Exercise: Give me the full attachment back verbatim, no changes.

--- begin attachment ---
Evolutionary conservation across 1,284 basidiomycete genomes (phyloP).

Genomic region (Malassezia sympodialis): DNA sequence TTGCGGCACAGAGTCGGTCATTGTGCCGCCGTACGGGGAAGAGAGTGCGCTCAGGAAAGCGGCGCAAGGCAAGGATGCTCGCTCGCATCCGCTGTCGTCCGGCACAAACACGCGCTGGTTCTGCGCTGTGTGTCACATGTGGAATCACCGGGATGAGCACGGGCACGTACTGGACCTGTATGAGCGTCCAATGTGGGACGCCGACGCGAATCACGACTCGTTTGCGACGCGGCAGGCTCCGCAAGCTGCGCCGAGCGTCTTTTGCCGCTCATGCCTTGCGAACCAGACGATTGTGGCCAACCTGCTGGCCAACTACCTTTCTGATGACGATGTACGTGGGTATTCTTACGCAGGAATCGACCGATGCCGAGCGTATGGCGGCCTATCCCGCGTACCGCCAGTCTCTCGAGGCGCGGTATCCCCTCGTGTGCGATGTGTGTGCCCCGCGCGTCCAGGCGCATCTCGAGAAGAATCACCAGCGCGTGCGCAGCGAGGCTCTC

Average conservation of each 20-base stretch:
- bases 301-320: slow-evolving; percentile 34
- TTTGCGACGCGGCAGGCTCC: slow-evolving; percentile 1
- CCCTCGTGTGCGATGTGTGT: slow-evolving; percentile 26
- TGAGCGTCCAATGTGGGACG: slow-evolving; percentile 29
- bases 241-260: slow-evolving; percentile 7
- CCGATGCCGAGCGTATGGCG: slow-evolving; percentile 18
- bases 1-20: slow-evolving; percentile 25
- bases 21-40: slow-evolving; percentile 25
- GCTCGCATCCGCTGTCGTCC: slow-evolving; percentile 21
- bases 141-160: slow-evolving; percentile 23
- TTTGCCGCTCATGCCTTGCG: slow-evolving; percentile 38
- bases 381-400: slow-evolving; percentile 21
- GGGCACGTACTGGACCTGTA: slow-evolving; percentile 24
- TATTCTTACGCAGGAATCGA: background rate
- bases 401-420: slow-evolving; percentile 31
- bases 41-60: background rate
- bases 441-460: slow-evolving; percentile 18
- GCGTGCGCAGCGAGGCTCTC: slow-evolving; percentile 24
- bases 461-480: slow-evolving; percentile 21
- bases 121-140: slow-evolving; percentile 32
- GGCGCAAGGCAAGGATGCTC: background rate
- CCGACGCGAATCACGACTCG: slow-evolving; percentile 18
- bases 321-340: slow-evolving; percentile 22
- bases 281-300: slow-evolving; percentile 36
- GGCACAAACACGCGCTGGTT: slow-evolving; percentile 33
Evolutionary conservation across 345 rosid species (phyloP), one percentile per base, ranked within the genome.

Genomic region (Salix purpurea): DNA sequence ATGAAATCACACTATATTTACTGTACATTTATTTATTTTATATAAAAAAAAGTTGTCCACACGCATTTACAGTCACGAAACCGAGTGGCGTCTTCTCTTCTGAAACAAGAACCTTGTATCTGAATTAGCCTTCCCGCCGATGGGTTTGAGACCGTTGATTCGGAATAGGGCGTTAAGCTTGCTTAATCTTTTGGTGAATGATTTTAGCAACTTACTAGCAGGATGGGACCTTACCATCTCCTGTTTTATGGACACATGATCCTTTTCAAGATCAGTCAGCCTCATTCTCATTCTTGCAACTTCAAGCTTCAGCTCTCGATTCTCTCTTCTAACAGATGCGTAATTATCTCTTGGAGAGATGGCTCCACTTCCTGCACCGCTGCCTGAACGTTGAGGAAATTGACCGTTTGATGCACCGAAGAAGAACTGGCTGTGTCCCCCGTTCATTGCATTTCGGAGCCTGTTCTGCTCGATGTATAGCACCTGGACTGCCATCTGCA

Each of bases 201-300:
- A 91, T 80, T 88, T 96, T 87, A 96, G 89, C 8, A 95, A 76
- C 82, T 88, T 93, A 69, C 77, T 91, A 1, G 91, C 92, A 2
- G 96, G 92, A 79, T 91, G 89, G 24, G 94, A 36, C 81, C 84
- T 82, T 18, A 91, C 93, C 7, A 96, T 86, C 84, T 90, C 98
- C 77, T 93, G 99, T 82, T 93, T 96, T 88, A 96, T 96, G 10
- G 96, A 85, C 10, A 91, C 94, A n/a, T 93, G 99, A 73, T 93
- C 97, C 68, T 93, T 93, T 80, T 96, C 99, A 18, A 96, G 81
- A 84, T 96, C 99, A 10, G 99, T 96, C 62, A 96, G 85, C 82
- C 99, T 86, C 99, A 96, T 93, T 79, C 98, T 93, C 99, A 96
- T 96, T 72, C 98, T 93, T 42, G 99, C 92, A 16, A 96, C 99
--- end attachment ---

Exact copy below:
Evolutionary conservation across 1,284 basidiomycete genomes (phyloP).

Genomic region (Malassezia sympodialis): DNA sequence TTGCGGCACAGAGTCGGTCATTGTGCCGCCGTACGGGGAAGAGAGTGCGCTCAGGAAAGCGGCGCAAGGCAAGGATGCTCGCTCGCATCCGCTGTCGTCCGGCACAAACACGCGCTGGTTCTGCGCTGTGTGTCACATGTGGAATCACCGGGATGAGCACGGGCACGTACTGGACCTGTATGAGCGTCCAATGTGGGACGCCGACGCGAATCACGACTCGTTTGCGACGCGGCAGGCTCCGCAAGCTGCGCCGAGCGTCTTTTGCCGCTCATGCCTTGCGAACCAGACGATTGTGGCCAACCTGCTGGCCAACTACCTTTCTGATGACGATGTACGTGGGTATTCTTACGCAGGAATCGACCGATGCCGAGCGTATGGCGGCCTATCCCGCGTACCGCCAGTCTCTCGAGGCGCGGTATCCCCTCGTGTGCGATGTGTGTGCCCCGCGCGTCCAGGCGCATCTCGAGAAGAATCACCAGCGCGTGCGCAGCGAGGCTCTC

Average conservation of each 20-base stretch:
- bases 301-320: slow-evolving; percentile 34
- TTTGCGACGCGGCAGGCTCC: slow-evolving; percentile 1
- CCCTCGTGTGCGATGTGTGT: slow-evolving; percentile 26
- TGAGCGTCCAATGTGGGACG: slow-evolving; percentile 29
- bases 241-260: slow-evolving; percentile 7
- CCGATGCCGAGCGTATGGCG: slow-evolving; percentile 18
- bases 1-20: slow-evolving; percentile 25
- bases 21-40: slow-evolving; percentile 25
- GCTCGCATCCGCTGTCGTCC: slow-evolving; percentile 21
- bases 141-160: slow-evolving; percentile 23
- TTTGCCGCTCATGCCTTGCG: slow-evolving; percentile 38
- bases 381-400: slow-evolving; percentile 21
- GGGCACGTACTGGACCTGTA: slow-evolving; percentile 24
- TATTCTTACGCAGGAATCGA: background rate
- bases 401-420: slow-evolving; percentile 31
- bases 41-60: background rate
- bases 441-460: slow-evolving; percentile 18
- GCGTGCGCAGCGAGGCTCTC: slow-evolving; percentile 24
- bases 461-480: slow-evolving; percentile 21
- bases 121-140: slow-evolving; percentile 32
- GGCGCAAGGCAAGGATGCTC: background rate
- CCGACGCGAATCACGACTCG: slow-evolving; percentile 18
- bases 321-340: slow-evolving; percentile 22
- bases 281-300: slow-evolving; percentile 36
- GGCACAAACACGCGCTGGTT: slow-evolving; percentile 33
Evolutionary conservation across 345 rosid species (phyloP), one percentile per base, ranked within the genome.

Genomic region (Salix purpurea): DNA sequence ATGAAATCACACTATATTTACTGTACATTTATTTATTTTATATAAAAAAAAGTTGTCCACACGCATTTACAGTCACGAAACCGAGTGGCGTCTTCTCTTCTGAAACAAGAACCTTGTATCTGAATTAGCCTTCCCGCCGATGGGTTTGAGACCGTTGATTCGGAATAGGGCGTTAAGCTTGCTTAATCTTTTGGTGAATGATTTTAGCAACTTACTAGCAGGATGGGACCTTACCATCTCCTGTTTTATGGACACATGATCCTTTTCAAGATCAGTCAGCCTCATTCTCATTCTTGCAACTTCAAGCTTCAGCTCTCGATTCTCTCTTCTAACAGATGCGTAATTATCTCTTGGAGAGATGGCTCCACTTCCTGCACCGCTGCCTGAACGTTGAGGAAATTGACCGTTTGATGCACCGAAGAAGAACTGGCTGTGTCCCCCGTTCATTGCATTTCGGAGCCTGTTCTGCTCGATGTATAGCACCTGGACTGCCATCTGCA

Each of bases 201-300:
- A 91, T 80, T 88, T 96, T 87, A 96, G 89, C 8, A 95, A 76
- C 82, T 88, T 93, A 69, C 77, T 91, A 1, G 91, C 92, A 2
- G 96, G 92, A 79, T 91, G 89, G 24, G 94, A 36, C 81, C 84
- T 82, T 18, A 91, C 93, C 7, A 96, T 86, C 84, T 90, C 98
- C 77, T 93, G 99, T 82, T 93, T 96, T 88, A 96, T 96, G 10
- G 96, A 85, C 10, A 91, C 94, A n/a, T 93, G 99, A 73, T 93
- C 97, C 68, T 93, T 93, T 80, T 96, C 99, A 18, A 96, G 81
- A 84, T 96, C 99, A 10, G 99, T 96, C 62, A 96, G 85, C 82
- C 99, T 86, C 99, A 96, T 93, T 79, C 98, T 93, C 99, A 96
- T 96, T 72, C 98, T 93, T 42, G 99, C 92, A 16, A 96, C 99